Despite the constant hype around food and fuel inflation in the news media, commodity prices have been falling from their late Q2 highs, suffering a combination of soft demand and a drain of liquidity from futures markets.  

The drop in consumer demand has had a big negative impact on prices for crude oil, refined crude products, grains and metals, with much of the softening likely being driven by the squeeze on purchasing power or the decline in real wages.

Just as concerning is the steady decline of futures contracts for the Top 28 Traded Commodity Futures in North America where the total amount of open contracts has been trending lower for over 4 years, with that decline accelerating since Q1 of this year.   This drain on liquidity is now a major headwind for the commodity bulls.

Looking at the graph below we can see the contraction of the aggregate open contracts for the Top 28 Commodities falling to a 7-year low in recent weeks.   This contraction is happening across all categories tracked by the CFTC, including end users, producer-merchants, bank traders and managed money traders.    Without any fresh injections of liquidity, sustained rallies in the commodity sector will be near impossible.  


Regarding the drain of liquidity from the Top 28 Commodity futures markets, here are some key observations:

1) Aggregate Futures Open Interest peaked at 14.147 mln contracts on the week of 29-May-2018.  

2) On 30-Aug-2022, the Aggregate Open Interest fell to a 7.5 year low at 9.422 million futures contracts, a decline of 32% from the peak.  

3) Since the peak Aggregate Open Interest was recorded in 2018, the open interest for 27 of the 28 commodities in this survey has declined by an average of 30%, with the one exception being the CME’s Class III Milk futures contract.   This suggests that the huge decline in trading interest is not specific to any single market fundamentals but is rather a macro-economic driven phenomenon.  

4) Fewer Traders.   The number of unique trading entities across all categories as reported by the CFTC also declined by 18% from the 2018 peak.  


Naturally, the drain on liquidity from the markets is also suppressing the Total Market Value of the aggregated open interest for these 28 commodities.    See the table below:

The Total Market Value of the Top 28 commodities peaked at $898.52 Billion USD on 01-Mar-2022, the week following the invasion of Ukraine by Russia.  Even though the major commodity indices continued to rise to an 8-year high on the week of 07-Jun-2022, the steep decline of the aggregate open interest fell fast enough to pull the total market value down by $21 Billion USD to $877.64 Billion USD.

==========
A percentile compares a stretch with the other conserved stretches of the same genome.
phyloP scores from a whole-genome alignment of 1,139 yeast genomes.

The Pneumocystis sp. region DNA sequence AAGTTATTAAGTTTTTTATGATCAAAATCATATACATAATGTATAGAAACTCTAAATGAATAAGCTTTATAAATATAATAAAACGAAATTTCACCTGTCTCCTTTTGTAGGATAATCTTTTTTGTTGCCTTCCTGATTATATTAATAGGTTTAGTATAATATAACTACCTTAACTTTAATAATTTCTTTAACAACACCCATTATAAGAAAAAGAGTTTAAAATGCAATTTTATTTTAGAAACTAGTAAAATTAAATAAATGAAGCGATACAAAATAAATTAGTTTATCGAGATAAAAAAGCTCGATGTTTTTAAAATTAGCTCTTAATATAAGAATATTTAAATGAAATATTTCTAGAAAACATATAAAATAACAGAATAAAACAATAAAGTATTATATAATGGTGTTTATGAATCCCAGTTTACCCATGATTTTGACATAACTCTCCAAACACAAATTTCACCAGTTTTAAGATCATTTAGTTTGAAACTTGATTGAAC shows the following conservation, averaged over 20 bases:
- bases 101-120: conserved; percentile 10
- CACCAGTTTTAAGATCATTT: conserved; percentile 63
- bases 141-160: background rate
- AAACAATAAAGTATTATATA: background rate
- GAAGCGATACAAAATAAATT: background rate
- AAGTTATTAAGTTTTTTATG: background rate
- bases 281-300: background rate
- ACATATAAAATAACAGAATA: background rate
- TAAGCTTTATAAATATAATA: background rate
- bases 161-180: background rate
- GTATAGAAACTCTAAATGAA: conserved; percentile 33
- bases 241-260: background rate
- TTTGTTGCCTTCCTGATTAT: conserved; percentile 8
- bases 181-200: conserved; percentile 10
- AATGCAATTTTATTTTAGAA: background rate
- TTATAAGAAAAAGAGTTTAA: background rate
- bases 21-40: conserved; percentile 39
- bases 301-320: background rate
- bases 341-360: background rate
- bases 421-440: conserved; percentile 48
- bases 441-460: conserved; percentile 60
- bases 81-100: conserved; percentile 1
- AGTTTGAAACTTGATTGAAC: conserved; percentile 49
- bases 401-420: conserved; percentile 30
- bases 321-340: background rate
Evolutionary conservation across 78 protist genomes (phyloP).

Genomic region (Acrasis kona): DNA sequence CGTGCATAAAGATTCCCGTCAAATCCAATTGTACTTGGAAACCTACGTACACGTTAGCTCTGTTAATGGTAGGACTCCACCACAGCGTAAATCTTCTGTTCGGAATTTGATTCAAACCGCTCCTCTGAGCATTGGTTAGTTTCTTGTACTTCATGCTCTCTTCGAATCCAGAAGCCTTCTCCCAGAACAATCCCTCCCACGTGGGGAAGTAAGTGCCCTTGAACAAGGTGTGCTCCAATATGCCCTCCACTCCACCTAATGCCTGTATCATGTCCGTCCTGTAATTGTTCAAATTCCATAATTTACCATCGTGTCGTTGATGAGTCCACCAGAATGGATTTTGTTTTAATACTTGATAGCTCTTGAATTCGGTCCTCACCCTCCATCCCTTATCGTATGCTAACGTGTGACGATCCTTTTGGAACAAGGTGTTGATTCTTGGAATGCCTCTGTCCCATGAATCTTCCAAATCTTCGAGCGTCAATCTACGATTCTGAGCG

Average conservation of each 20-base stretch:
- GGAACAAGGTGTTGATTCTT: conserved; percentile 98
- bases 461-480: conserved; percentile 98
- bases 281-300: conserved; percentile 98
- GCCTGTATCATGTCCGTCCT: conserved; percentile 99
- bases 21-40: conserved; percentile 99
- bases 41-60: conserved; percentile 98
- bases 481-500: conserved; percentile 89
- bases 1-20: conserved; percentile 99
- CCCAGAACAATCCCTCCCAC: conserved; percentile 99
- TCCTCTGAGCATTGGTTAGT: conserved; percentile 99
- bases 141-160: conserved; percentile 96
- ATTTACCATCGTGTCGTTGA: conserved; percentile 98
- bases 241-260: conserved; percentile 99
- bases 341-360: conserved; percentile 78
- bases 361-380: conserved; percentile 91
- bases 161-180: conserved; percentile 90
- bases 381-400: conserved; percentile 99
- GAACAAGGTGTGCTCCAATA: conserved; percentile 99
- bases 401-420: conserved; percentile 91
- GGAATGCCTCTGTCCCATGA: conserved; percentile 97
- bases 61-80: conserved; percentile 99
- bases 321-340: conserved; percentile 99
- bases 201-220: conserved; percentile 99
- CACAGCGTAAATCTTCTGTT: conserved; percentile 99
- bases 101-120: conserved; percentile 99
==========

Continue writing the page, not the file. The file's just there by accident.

Between 07-Jun-2022 to the present, we have seen weaker demand pull the major commodity indices down by 11.3% while open interest declined by another 10.9%, causing an additional loss in market value of another $221.2 Billion USD.   All told, despite the massive spike in value in Q1 of this year, the Total Market Value of these commodity markets is little changed from the 2021-year-end value of $634.70 Billion USD.


All told, the persistent drain on liquidity from the major commodity markets will continue to weigh on prices in the short term to medium term.   In addition to the lack of inflows, new capital and new entrants, the commodity markets are also facing additional headwinds from the following:

1) A surging US Dollar, making these key commodities more expensive for non-USD denominated buyers

2) The decline of emerging market currencies which will incentivize exporters to sell more commodities for hard currency

3) The expectation of additional and more aggressive rate hikes by the US Federal Reserve and other central banks, increasing borrowing and carrying costs for buyers

4) The surge of the US 10-Year Treasury Note yield to a new 12-year high, further reinforcing the challenge on financing costs but also potentially attracting investment away from commodities and into higher yielding treasuries

5) Fear of an economic slowdown or recession, giving buyers and consumer pause when seeking to take additional long cover

6) Massive losses suffered by commodity traders in the LME Base Metals markets in Q1 (not included in this study).  Following the invasion of Ukraine we saw extreme Q1 price gains of 57% for Nickel, 27% gains for Aluminum, and a 19% gain for Zinc.   Since the end of Q1, however, those spectacular price gains have not only been fully erased, but the open interest for all these base metals has plummeted to new multi-year lows, and in the case of Aluminum, falling to a new 15-year low in July.  

One key point.   It is simply not enough for long investments to come into the commodity markets in order to sustain price gains.   We also need a substantial increase in the number of producer-merchant hedgers whose short positions provide the “funding” needed to reward the longs in a rising market.   Because the futures markets are a “zero-sum” game, rallies cannot be sustained without them.  


Commodity asset class prices will likely continue to deflate as long as the macro-economic headwinds persist and as long as the liquidity from both long and short traders continues to evade the markets.

Commodity Markets included in the above study.